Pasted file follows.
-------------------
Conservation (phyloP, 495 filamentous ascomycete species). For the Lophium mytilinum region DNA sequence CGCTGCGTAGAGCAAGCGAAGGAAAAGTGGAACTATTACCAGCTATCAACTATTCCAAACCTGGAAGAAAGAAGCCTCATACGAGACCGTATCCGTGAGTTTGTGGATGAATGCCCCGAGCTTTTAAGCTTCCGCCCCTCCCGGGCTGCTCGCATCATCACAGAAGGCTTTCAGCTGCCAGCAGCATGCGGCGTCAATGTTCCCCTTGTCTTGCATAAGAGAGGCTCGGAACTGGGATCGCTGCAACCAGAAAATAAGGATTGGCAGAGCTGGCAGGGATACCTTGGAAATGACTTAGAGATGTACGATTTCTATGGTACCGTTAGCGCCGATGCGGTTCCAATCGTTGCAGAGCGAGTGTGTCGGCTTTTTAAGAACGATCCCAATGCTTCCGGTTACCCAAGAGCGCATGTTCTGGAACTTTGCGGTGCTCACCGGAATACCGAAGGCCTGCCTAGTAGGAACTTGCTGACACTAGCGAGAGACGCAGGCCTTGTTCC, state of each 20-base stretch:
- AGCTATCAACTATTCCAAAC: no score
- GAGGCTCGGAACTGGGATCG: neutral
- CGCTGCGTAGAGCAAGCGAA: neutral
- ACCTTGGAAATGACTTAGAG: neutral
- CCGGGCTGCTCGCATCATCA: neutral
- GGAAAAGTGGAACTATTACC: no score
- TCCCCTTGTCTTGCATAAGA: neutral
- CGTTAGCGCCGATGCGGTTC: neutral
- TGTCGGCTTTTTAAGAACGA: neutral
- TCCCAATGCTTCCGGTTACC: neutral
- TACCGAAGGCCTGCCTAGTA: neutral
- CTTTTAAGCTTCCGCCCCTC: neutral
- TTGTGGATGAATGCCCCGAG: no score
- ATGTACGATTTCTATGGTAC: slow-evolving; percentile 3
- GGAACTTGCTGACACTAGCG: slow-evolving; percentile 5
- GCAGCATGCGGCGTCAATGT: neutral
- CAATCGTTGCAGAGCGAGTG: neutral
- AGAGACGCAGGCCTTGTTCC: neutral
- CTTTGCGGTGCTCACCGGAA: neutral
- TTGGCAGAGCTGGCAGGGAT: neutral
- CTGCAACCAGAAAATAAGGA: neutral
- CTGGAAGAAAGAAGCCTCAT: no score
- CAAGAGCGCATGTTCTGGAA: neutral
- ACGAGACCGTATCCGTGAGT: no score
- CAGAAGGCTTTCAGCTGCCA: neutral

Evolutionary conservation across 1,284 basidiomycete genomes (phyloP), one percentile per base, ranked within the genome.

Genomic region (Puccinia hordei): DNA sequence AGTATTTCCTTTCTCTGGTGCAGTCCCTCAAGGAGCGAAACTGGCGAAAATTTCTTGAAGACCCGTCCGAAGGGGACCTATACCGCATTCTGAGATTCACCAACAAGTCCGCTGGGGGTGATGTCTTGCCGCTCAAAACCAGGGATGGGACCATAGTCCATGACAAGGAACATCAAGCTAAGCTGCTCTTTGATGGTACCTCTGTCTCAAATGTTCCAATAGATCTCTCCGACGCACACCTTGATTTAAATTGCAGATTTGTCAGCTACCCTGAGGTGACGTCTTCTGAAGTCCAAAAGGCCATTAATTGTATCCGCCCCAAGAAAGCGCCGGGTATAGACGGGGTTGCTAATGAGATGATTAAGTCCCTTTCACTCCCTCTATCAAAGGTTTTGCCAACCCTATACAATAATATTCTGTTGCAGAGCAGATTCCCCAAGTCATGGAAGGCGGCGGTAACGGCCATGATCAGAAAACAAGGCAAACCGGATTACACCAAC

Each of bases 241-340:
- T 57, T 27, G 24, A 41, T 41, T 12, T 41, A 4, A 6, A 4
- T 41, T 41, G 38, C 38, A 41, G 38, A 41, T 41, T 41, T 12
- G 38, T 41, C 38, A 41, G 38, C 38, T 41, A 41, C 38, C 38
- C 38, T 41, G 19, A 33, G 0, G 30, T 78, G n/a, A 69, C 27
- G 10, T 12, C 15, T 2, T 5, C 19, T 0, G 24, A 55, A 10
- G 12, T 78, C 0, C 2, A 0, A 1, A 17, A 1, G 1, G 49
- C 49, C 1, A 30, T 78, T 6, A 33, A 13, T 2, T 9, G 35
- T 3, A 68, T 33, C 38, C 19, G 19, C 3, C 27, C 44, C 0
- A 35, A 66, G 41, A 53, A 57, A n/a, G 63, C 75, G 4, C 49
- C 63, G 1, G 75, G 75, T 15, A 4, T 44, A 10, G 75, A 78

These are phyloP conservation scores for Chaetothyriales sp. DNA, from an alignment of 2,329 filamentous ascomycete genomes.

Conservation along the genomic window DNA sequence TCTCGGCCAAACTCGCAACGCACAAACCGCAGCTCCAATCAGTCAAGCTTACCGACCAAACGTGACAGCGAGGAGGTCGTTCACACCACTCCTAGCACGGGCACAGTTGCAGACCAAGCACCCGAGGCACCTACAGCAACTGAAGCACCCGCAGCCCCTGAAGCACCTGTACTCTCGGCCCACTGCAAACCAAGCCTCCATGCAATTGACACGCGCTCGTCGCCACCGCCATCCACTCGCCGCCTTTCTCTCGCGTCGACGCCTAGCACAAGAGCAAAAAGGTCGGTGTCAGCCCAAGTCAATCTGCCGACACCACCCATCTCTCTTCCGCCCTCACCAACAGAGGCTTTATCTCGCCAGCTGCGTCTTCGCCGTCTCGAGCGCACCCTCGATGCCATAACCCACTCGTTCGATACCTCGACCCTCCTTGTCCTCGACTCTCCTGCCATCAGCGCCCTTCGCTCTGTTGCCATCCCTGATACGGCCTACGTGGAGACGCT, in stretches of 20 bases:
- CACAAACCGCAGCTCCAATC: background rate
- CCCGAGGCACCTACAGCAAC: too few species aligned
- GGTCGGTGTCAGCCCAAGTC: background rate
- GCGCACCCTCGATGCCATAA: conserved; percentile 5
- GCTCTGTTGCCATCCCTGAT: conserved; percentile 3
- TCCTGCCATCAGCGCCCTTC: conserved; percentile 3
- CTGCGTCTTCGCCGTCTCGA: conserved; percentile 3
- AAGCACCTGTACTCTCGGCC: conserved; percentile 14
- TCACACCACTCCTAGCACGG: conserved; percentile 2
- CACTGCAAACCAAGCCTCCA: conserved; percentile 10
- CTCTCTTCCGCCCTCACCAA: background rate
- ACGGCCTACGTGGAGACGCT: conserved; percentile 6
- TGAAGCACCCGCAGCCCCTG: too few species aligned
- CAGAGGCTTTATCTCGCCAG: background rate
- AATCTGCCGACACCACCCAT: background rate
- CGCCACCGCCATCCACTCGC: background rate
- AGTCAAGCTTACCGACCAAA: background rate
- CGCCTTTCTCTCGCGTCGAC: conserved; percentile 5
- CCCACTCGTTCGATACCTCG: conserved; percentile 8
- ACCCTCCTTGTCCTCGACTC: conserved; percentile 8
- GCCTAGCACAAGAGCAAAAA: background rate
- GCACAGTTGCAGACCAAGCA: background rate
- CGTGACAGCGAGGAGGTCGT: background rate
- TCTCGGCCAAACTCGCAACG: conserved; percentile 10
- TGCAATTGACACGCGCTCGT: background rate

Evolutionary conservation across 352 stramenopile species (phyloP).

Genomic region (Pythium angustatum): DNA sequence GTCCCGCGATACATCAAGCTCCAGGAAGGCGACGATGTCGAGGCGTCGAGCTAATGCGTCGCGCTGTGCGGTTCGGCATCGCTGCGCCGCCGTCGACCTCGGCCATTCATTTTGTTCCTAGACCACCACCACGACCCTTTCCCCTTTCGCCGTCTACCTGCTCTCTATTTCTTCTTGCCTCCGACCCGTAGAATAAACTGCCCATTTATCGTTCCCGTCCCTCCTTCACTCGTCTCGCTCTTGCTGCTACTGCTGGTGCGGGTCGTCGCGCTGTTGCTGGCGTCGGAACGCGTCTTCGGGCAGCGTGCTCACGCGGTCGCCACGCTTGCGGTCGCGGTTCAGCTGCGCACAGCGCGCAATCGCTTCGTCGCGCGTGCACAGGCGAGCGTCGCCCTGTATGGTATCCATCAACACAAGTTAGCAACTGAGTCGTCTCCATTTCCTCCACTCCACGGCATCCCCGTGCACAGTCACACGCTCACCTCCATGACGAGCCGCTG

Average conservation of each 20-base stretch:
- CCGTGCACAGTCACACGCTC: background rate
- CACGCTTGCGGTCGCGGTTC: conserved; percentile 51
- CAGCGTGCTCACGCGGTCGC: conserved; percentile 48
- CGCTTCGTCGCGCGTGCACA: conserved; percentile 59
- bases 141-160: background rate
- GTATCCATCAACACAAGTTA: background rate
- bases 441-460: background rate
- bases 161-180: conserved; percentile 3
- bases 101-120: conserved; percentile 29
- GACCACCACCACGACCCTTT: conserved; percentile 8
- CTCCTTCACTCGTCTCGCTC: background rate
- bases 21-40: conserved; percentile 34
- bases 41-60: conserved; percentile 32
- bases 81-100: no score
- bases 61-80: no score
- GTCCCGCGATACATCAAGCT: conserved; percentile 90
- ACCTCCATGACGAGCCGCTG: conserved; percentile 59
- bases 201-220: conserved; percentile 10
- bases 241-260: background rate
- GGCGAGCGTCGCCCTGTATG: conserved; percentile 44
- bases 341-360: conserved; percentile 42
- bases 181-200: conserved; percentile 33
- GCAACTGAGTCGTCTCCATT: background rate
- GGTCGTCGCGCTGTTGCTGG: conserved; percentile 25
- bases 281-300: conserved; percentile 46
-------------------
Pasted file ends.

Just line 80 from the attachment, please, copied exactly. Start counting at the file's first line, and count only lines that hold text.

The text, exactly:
- CTCCTTCACTCGTCTCGCTC: background rate